Thursday, May 6, 2010

Windstorm damages south Florida avocado crop

Excerpts from an article in The Packer by Doug Ohlemeier published on 05/03/2010

Growers say a late April windstorm may have damaged a portion of south Florida's early avocado crop. An April 26 storm brought high winds exceeding 50 mph and thunder and lightning that blew an undetermined amount of small fruit off trees, grower-shippers said.

Bill Brindle, vice president of sales management for Brooks Tropicals Inc., Homestead, Fla., said growers would likely have a better idea of possible by damage by the end of May, when light harvesting normally begins.He said it’s hard to estimate the percentage of damage caused to the pinhead-sized fruit but said growers are still expecting a good-sized crop.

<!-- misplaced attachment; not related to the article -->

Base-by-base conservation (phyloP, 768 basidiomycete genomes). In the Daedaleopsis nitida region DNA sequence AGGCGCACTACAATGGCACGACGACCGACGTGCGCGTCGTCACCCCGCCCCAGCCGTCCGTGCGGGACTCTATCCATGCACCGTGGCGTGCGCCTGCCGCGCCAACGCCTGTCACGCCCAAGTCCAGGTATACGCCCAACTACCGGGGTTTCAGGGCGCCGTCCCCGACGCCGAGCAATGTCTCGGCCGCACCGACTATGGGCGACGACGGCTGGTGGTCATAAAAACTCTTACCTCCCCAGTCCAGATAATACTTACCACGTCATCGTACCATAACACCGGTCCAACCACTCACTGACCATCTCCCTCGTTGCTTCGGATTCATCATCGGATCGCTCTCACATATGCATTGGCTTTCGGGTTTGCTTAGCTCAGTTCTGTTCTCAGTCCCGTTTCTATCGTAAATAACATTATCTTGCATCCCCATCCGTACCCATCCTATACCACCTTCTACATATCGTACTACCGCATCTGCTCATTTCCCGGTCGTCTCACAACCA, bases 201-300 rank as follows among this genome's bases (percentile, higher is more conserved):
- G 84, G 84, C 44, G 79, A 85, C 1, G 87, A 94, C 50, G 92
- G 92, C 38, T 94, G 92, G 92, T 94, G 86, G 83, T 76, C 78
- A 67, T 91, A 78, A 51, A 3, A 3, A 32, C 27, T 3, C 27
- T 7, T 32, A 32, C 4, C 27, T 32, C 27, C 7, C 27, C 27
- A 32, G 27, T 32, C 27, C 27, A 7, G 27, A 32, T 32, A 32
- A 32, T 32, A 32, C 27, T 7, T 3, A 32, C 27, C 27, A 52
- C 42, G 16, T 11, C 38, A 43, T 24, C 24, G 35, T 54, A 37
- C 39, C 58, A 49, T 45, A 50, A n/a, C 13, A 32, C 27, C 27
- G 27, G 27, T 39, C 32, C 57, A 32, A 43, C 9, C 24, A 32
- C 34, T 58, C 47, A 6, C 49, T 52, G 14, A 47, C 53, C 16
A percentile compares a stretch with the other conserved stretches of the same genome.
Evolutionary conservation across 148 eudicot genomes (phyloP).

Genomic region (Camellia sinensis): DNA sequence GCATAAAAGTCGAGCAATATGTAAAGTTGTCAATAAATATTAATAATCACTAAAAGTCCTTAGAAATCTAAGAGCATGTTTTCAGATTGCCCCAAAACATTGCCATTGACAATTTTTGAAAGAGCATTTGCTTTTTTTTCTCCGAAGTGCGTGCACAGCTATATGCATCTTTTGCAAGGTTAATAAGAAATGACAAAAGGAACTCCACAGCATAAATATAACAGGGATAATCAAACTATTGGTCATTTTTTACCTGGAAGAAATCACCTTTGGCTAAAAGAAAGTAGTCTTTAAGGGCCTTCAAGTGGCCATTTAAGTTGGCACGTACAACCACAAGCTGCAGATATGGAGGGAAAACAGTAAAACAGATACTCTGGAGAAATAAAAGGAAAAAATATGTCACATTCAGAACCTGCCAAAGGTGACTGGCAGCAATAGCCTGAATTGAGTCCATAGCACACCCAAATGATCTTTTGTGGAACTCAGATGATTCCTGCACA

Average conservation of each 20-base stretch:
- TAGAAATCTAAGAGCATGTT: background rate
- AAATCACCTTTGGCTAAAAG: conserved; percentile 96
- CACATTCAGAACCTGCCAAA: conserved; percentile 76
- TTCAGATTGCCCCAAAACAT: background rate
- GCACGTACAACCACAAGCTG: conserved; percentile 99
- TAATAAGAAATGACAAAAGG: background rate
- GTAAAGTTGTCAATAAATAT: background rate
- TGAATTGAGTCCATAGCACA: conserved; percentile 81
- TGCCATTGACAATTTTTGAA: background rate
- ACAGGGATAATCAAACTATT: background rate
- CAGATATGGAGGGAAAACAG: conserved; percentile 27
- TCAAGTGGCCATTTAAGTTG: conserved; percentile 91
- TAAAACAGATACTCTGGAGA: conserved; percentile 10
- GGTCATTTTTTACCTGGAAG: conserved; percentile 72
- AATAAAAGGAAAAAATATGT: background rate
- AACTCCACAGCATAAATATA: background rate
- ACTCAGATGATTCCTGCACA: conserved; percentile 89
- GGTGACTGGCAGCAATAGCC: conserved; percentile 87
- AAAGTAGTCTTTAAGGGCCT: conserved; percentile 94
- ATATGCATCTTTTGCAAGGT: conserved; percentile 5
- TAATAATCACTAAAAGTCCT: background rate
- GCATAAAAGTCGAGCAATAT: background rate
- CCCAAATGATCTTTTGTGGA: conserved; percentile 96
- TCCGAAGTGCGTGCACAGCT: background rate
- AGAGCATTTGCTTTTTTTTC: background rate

“This was one of those storm systems that moves through in April,” he said in early May. “But this one was particularly strong. We are in the middle of our fruit set period and have lots of small fruit and flowers that are about to turn into fruit. Both those could be easily destroyed by winds of that magnitude.” Brindle said he expects the crop to be a little less than initially estimated.

The Florida Avocado Administrative Committee, Homestead, is forecasting a 1 million bushel crop, up from the 929,127-pound crop produced in 2009-10, which ended shipments in March.Though Florida growers typically start harvesting their large green-skinned avocados in late May, commercial volumes normally ramp up by mid-June with promotable volumes usually hitting in early July.